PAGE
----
Emerging market stocks slumped to a two-week low Wednesday, as pressure continued to mount on curries in developed economies around the world amid a surge in the U.S. dollar and concerns over the impact of trade tensions on global economic growth.
Indonesia was at the forefront of today's downside move, with stocks in the southeast Asian country falling 3.76% while the rupiah held at a near 20-year low against the U.S. dollar as its reliance on imported oil and its sensitivity to a slowing Chinese economy hammered investor sentiment. In fact, stocks around the Asia region trade sharply lower Wednesday, with shares in Hong Kong falling 2.65% -- the biggest single-day decline since June 19 -- following weaker-than-expected data from China's services sector and the broader emerging market malaise.
Talk that Indonesia will fall into the same fate as other troubled emerging countries like Argentina, Turkey or South Africa has sent Indonesian stocks to its worst intraday drop in three years. pic.twitter.com/PIA9oXDEsm— D.A. MARKET SECURITIES (@itradeph) September 5, 2018
The benchmark MSCI International Emerging Markets index was marked 0.66% lower by mid-day in Europe and trading at 1,040.17 points, the lowest level since August 23, while India's Sensex index was seen 0.4% to the downside, extending its five-day slide to 2.3%.
Most major Emerging market benchmarks either in or near so-called 'bear market' territory, which defines a market that has fallen 20% from its recent peak and each of the three major emerging market ETFs, which collectively hold around $143 billion in assets -- Vanguard's FTSE EM (VWO - Get Report) , and iShares' Core MSCI EM (IEMG - Get Report) and MSCI EM (EEM - Get Report) -- have seen net asset values fall by an average of 15.3% since their January 26 peak.
Argentina's peso has been one of the worst hit currencies, having lost more than half of its value this year alone, and slumped a further 2% yesterday as President Mauricio Macri races to cut government spending and unlock $50 billion in new support loans from the International Monetary Fund.
Turkey's lira, which has fallen 40% against the dollar so far this year, hovered at around 6.68 to the greenback in early trading, but pressure remains amid a diplomatic spat with the U.S. over the release of evangelical pastor Andrew Brunson, whom Turkish officials have accused of being involved in a 2016 coup attempt, and the searing level of inflation in the $800 billion economy.
The South African rand has also been hit, falling to a one-year low of 15.6925 against the dollar as GDP data confirmed the economy entered recession in the second quarter, a move that could trigger a change in the country's last investment grade rating from Moody's Investors Service.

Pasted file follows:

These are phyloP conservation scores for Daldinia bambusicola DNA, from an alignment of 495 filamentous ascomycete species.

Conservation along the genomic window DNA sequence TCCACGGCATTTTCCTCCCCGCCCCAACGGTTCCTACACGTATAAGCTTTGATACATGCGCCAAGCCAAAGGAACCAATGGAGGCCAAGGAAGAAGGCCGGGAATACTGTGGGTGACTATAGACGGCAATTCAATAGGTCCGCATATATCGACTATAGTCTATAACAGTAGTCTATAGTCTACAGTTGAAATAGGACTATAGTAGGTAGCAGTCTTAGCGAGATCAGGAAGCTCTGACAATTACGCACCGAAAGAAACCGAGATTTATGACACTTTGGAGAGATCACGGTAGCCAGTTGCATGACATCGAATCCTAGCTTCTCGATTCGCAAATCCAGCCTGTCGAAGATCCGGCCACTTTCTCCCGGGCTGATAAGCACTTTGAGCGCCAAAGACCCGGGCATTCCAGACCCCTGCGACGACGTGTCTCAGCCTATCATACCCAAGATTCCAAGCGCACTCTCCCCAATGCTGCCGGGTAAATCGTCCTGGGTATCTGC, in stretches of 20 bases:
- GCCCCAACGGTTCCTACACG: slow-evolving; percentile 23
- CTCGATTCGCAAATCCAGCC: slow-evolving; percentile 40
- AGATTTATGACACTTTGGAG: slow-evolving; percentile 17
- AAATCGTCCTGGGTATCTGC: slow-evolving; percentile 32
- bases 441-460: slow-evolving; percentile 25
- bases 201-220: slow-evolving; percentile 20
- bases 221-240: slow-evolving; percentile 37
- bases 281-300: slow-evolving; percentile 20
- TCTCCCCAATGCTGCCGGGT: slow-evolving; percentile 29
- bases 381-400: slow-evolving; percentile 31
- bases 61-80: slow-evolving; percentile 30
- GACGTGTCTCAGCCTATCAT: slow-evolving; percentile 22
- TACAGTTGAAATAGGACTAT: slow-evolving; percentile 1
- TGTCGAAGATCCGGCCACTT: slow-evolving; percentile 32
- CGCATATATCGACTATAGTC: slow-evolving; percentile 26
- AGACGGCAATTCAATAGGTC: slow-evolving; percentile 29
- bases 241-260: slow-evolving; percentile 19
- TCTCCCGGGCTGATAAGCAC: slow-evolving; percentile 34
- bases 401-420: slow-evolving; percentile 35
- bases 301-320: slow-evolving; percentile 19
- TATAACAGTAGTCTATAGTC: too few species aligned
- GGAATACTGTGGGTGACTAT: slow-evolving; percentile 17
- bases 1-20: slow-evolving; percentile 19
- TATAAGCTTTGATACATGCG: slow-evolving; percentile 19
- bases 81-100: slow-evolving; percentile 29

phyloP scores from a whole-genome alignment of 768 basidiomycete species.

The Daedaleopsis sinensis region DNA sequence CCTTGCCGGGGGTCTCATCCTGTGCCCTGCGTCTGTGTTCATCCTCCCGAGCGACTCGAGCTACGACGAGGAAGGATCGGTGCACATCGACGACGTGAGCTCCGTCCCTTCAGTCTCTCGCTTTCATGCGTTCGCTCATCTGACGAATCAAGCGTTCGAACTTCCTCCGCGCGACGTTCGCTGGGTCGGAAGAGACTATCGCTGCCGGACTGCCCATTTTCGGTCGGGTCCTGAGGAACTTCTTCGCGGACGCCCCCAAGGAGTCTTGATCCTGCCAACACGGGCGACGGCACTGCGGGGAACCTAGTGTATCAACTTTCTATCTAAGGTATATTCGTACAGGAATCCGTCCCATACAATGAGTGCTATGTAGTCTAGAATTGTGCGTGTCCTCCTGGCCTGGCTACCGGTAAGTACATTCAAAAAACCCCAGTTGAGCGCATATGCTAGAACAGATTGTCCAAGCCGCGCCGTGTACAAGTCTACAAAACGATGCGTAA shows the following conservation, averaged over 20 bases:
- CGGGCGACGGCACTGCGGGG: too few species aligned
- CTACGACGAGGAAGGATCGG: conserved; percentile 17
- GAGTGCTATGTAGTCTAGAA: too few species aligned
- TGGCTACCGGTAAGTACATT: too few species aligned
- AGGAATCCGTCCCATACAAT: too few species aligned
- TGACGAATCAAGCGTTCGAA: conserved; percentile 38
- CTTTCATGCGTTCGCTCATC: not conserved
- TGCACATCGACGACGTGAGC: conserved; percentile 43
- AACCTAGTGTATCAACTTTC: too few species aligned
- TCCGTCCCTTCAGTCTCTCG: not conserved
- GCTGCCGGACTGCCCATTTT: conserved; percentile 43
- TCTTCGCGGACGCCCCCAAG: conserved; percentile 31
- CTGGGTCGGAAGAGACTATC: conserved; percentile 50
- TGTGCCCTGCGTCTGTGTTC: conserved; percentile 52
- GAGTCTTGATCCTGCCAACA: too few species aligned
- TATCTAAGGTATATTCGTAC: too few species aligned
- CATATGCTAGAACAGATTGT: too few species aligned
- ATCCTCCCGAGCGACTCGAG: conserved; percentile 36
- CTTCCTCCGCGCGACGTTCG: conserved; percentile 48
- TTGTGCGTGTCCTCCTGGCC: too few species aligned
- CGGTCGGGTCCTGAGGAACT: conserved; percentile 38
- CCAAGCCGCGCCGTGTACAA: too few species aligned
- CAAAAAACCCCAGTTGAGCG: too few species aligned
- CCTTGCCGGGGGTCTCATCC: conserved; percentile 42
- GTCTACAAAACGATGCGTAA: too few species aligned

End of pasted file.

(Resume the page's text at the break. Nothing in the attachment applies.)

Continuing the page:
Very challenging year for #EmergingMarkets as ����#USA yields are up & the #Fed has tightened. Yet, lots of idiosyncratic stories across EM: #sanctions, local #politics, weak #macro & #geopolitics. Their effects vary across EM. ����#India ����#Russia ����#Turkey @samirsinh189 pic.twitter.com/qK06BfxMzi— VladimirMiklashevsky (@vmiklsuomi) September 5, 2018
Debt levels, however, remain the key risk factor for emerging market economies and the broader investment landscape. The Bank for International Settlements, often described as the 'central bank for central bank's, estimates that emerging market countries are sitting on $3.7 trillion in dollar-denominated debt, all of which must be serviced in increasingly expensive greenbacks.
The dollar index, which tracks the greenback against a basket of six global currencies, is sitting at a two-week high of 95.50 and has risen more than 6% since the start of the second quarter.
The dollar is also expected to add further gains as the Federal Reserve signals future rate hikes amid a surging domestic economy, which grew 4.2% last quarter and is on pace for a similar advance in the three months ending in September, according to the Atlanta Fed's GDPNow estimate, following data showing U.S. manufacturing activity hit the fastest pace in 14 months.
At the same time, global oil prices continue to hold near the $80 a barrel mark, with Brent crude contracts trading at $77.07 in early European dealing, putting further pressure on economies that rely in imported crude.
The broader global concerns over growth, exacerbated by the U.S. China trade dispute, have raised questions over crude oil demand, although prices have been supported by the looming U.S. sanctions on the sale of Iranian crude, which come into force in November, and recent report from Reuters that suggests Saudi Arabia wants to maintain a price range between $70 and $80 a barrel over the near term to cushion the blow of scrapping the planned IPO of its state-owned oil company Saudi Aramco.
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